I’ve made no secret that my two favorite online programs are Marker’s Mark Ambassadors and the Friends of Laphroaig. Both offer great opportunities for their members and this was a great example of that. The Friends sent out an email inviting anyone close to the Louisville area out for a night with the Scots the day before the Distillery Live presentation was to be recorded.
We were met by John and Simon in Louisville at The Pub for appetizers and unsurprisingly a bottle of Laphroaig 10 and Laphroaig 18 year old scotches. Michelle, who is not a Scotch drinker, chose a bourbon selection from the bar instead. After a drink, we were off on a chartered bus (somehow a bottle of Makers and a bottle or 10 year Laphroaig ended up joining us as well) down to the distillery for dinner bites (fantastic bourbon BBQ meatballs, finger sandwiches and chocolate) and a few more drinks.
Then, after a quick tour of Maker’s Mark and a group signing of a barrel headed to Scotland, the main event started. John walked us through a very similar tasting to what can be seem on the final video as they adjusted for time and ran through the presentation with all the equipment to make it smooth the next day.
We were able to taste:
Laphroaig White Dog (63.6% Alcohol by volume (AbV) – This was a treat for me as trying an unaged Scotch from Islay as the sweetness from the barrel is absent and the flavor of the peat smoke and iodine of the water come through. Michelle was not a fan, but I was impressed as an excercise and I’m not sure if I could finish a full pour.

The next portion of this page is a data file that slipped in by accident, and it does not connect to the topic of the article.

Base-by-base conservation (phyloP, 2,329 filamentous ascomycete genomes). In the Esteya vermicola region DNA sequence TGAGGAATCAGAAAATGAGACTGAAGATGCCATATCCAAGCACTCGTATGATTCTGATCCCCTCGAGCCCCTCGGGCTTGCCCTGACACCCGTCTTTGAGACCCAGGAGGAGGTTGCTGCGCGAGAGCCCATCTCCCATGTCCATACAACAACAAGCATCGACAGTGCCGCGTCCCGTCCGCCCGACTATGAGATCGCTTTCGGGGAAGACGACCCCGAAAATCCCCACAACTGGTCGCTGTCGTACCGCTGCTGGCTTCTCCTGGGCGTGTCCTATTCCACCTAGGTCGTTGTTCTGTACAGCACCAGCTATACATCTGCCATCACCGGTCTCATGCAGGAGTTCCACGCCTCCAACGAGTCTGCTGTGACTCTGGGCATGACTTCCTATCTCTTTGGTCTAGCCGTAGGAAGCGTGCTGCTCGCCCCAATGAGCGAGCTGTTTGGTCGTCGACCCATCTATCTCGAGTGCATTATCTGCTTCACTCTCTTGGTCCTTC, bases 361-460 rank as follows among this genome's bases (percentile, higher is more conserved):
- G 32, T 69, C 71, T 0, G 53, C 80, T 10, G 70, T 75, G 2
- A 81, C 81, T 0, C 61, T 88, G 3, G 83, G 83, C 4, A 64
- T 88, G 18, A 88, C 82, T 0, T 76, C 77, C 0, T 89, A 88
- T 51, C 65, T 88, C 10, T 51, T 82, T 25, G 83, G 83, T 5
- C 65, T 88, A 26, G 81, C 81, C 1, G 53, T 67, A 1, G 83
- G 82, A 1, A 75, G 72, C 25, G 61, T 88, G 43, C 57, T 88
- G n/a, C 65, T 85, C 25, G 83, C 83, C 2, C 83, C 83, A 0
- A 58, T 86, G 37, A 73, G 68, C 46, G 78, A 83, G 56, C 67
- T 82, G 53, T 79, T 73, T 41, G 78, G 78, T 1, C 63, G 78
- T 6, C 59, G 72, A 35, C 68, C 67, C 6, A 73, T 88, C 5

Laphroaig 10 year old (63.5% AbV) – This is the #1 selling Islay single malt and was what I have tried in the past. The time in the barrel gives this a sweeter flavor, but there still is a large amount of iodine, band-aid-ish, medicinal aromas from the moss that is part of the bog. Plenty of smoke on the finish to help cut through the early bitterness and you have a very well made item.
Laphroaig 18 year old (38% AbV) – Time has started to help add a sweetness that Michelle started to enjoy. There is still a hasrh burn on the finish, but the wood has added a lot of citrus notes as water is added. An interesting point, for anyone who has read this far, is that distillers will add almost 50% water into the scotch or bourbon before tasting in order to lower the alcohol and detect any flaws that exist. Overall this is an non-chill filtered whiskey with a great nose and balanced taste.
Laphroaig 25 year old (50.9% AbV) – This bottle runs about $275 to $300 and is bottled at cask strength. This one is an absolute beauty. It is made up of a mix of Laphroaig aged in the Maker’s barrels (about 60%) and Laphroaig aged in Oloroso sherry casks. The color ends up about as bright as Maker’s Mark and the long finish switches to a sweet fruit character from the influence of the Sherry. This one impressed both Michelle and myself.
We also got to taste some Maker’s Mark. We often drink Maker’s at home, but the context of seeing what the barrels did before the Scotch was introduced provided a nice component that was too sweet for the pure Scotch drinkers in the crowd, but I thought it was a very nice choice to have on the table. Aside from the Laphroaig 25-year old, this was Michelle’s favorite.
After we finished the tasting, it was back on the bus for the ride back to Louisville and our car, but somehow another bottle of 25 year old joined us back on the bus. A very enjoyable drive back to our cars ended up a little later than planned, but well worth the lack of sleep that evening.